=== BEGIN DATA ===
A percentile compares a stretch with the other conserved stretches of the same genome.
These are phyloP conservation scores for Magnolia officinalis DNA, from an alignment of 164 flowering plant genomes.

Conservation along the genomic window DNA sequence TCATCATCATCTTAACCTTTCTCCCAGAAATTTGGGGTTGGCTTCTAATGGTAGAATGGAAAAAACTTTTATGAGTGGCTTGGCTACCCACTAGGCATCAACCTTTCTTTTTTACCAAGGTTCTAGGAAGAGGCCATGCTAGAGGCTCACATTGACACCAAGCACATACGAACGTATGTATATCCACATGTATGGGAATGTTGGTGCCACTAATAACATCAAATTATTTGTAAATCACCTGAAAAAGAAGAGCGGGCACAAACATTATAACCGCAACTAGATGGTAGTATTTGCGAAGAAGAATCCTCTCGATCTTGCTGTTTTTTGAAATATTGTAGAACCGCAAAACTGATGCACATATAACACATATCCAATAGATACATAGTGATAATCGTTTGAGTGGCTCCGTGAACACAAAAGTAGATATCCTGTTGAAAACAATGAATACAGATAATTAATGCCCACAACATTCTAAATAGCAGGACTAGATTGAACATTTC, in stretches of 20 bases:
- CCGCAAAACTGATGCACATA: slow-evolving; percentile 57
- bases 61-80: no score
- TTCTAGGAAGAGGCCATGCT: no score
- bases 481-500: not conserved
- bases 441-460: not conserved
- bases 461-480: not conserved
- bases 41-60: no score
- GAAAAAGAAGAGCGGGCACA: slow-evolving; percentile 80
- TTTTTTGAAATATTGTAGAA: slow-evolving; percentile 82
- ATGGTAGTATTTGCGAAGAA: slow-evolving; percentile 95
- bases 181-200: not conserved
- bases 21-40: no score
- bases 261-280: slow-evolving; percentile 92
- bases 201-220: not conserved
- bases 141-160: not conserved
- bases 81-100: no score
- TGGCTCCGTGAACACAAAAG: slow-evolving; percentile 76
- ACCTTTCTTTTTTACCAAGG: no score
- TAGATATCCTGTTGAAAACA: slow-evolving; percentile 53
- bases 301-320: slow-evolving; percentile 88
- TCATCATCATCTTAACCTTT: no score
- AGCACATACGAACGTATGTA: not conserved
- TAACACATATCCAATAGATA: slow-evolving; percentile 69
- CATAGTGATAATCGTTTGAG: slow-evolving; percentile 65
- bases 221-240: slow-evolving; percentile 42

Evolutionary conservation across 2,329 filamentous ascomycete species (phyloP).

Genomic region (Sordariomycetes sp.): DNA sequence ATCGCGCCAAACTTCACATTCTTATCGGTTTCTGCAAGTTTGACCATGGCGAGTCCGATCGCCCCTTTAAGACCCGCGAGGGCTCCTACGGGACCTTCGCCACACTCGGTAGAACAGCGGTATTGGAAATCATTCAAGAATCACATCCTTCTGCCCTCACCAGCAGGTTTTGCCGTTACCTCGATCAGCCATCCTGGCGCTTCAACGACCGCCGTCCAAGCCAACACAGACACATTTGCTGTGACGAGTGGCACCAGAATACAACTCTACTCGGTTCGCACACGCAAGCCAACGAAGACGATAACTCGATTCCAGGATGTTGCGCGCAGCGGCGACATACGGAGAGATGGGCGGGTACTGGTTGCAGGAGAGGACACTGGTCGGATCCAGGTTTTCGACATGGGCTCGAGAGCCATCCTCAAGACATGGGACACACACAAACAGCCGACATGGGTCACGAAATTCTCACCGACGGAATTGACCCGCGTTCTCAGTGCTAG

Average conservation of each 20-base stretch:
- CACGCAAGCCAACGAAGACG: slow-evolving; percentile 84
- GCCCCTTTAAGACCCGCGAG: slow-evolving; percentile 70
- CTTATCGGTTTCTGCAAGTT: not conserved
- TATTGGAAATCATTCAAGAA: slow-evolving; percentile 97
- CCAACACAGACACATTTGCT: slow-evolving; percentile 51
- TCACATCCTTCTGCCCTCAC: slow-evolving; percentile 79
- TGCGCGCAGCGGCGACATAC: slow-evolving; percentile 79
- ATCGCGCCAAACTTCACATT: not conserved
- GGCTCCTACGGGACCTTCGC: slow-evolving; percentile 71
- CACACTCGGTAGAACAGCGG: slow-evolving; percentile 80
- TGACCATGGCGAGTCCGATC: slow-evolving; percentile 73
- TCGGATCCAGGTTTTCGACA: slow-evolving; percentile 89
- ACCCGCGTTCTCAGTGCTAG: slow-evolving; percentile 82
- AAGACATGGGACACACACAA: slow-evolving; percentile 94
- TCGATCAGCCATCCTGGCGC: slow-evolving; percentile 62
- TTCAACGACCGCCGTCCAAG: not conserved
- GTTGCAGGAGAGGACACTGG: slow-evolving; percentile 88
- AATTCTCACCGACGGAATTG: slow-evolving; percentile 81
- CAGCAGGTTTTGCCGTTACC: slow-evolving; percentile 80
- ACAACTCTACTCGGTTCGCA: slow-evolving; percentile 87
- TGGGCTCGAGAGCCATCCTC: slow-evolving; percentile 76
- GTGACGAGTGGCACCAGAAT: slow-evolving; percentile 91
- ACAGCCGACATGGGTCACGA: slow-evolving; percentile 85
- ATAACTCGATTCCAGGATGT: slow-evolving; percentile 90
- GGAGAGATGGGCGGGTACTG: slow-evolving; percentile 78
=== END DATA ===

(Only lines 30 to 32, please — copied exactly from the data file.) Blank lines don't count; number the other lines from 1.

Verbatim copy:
Genomic region (Sordariomycetes sp.): DNA sequence ATCGCGCCAAACTTCACATTCTTATCGGTTTCTGCAAGTTTGACCATGGCGAGTCCGATCGCCCCTTTAAGACCCGCGAGGGCTCCTACGGGACCTTCGCCACACTCGGTAGAACAGCGGTATTGGAAATCATTCAAGAATCACATCCTTCTGCCCTCACCAGCAGGTTTTGCCGTTACCTCGATCAGCCATCCTGGCGCTTCAACGACCGCCGTCCAAGCCAACACAGACACATTTGCTGTGACGAGTGGCACCAGAATACAACTCTACTCGGTTCGCACACGCAAGCCAACGAAGACGATAACTCGATTCCAGGATGTTGCGCGCAGCGGCGACATACGGAGAGATGGGCGGGTACTGGTTGCAGGAGAGGACACTGGTCGGATCCAGGTTTTCGACATGGGCTCGAGAGCCATCCTCAAGACATGGGACACACACAAACAGCCGACATGGGTCACGAAATTCTCACCGACGGAATTGACCCGCGTTCTCAGTGCTAG

Average conservation of each 20-base stretch:
- CACGCAAGCCAACGAAGACG: slow-evolving; percentile 84